presents its



The Translations of Leo Dashefsky



You can read English translation of poems written by some of the more popular and well-known Yiddish writers within this exhibition, courtesy of the late Leo Dashefsky z"l who produced each one of the translations that are being made available to you here.

The poems listed are but a small number of the total of poems translated by Leo Dashefsky; perhaps more will be made available for your perusal in the future.

Currently, you may read a short biography of each of the poets, as well as one or more of their translations. The original Yiddish is not included here, though if anyone possesses a copy of a particular poem in Yiddish, it may be  sent to the Museum via e-mail so that it may be added alongside the English translation.  If you have the original Yiddish-language version, please contact the Museum at

Please read the lovely dedication of Leo's daughter Batya which is being presented to you as  a PowerPoint presentation.




by H. Leivick

The world embraced me with thorny hands of woe,

And carried me to the fire, and carried me to the stake;

I burn and I burn and that I am not consumed amazes the foe,

I rise once again and stride ever onward.

I labored in workshops and succumbed to wheels of stress,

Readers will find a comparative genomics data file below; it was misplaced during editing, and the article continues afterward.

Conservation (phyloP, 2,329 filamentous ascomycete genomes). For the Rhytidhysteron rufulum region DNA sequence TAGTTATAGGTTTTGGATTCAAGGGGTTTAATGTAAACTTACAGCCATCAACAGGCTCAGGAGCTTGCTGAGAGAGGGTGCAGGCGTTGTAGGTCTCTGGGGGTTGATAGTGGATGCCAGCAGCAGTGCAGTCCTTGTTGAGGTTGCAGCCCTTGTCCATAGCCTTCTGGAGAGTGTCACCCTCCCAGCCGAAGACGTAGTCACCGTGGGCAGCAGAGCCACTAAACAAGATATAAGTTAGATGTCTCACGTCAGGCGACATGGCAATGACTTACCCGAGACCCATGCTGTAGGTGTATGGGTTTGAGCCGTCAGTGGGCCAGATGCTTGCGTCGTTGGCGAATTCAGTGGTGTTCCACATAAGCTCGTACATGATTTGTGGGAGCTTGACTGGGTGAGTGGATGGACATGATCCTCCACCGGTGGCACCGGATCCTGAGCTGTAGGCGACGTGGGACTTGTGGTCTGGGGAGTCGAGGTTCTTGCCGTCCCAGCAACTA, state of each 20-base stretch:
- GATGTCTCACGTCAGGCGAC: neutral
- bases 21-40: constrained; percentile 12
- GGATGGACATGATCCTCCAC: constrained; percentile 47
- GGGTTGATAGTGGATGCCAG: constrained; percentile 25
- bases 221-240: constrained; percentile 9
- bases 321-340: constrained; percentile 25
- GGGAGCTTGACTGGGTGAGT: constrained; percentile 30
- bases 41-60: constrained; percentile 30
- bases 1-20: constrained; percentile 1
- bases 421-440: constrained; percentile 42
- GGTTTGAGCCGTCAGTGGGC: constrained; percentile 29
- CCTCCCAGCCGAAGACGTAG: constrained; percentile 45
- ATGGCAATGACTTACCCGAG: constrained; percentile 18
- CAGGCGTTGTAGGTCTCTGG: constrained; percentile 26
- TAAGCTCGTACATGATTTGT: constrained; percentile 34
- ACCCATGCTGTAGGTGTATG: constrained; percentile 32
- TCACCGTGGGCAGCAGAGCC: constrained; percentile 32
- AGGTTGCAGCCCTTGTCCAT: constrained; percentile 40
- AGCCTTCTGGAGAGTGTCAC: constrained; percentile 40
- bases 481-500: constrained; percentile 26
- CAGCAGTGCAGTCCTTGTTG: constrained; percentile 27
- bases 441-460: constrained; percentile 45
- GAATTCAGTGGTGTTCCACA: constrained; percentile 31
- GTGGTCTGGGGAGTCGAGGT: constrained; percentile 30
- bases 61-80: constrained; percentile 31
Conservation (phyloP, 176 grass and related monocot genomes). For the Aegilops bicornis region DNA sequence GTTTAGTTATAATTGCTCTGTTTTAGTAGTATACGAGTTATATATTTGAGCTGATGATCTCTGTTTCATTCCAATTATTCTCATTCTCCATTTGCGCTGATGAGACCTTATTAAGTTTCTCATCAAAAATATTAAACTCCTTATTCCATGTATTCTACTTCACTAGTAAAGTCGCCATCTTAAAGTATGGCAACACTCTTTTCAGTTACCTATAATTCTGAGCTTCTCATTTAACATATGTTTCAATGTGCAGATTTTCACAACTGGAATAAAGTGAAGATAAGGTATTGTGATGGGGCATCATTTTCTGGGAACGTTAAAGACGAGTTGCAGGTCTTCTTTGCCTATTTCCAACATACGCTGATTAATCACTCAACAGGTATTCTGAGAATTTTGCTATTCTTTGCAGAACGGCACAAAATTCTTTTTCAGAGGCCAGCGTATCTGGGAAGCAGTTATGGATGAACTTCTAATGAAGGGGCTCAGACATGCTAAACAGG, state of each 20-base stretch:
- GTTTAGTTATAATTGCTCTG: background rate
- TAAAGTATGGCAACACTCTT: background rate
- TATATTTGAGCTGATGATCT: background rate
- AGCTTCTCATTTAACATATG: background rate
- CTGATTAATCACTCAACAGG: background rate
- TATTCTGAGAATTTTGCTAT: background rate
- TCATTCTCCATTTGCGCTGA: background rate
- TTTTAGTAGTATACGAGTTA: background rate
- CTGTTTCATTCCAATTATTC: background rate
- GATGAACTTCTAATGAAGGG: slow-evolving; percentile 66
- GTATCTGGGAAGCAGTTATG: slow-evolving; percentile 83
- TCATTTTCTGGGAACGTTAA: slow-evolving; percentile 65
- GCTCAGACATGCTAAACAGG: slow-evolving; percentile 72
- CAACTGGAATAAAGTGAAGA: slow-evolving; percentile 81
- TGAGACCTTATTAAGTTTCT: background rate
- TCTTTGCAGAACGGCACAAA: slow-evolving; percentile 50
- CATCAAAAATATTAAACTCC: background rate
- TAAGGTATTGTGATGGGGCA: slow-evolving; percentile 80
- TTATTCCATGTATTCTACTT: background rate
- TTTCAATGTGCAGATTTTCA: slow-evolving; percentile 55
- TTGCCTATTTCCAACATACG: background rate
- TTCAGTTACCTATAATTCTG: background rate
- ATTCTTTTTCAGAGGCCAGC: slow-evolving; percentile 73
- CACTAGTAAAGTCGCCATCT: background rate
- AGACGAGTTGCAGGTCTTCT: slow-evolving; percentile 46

With renewed vigor I halted the power

I lie down like a new foundation without duress

I rise once again and stride every onward.

I put on a harness and work like a horse,

And a raging horseman lashes me fiercely,

Like a sharp plough I turn over the soil with force.

I rise once again and stride ever onward.

I sow my songs like kernels are sown in the morn,

They sprout, they grow like corn and herbs;

And I alone like down like a twisted thorn,

I rise once again and stride every onward.

I live in a prison, I break open the door,

In their happiness the liberated trample over me.

And I am left bleeding on the threshold floor

I rise once again and stride ever onward.

Drenched in blood are my clothes -- I barely drag my feet,

I come with love from the last purgatory;

I come to a hut and fall on the stairs in the street --

I rise once again and stride every onward.

"Two Silver Goblets" >>



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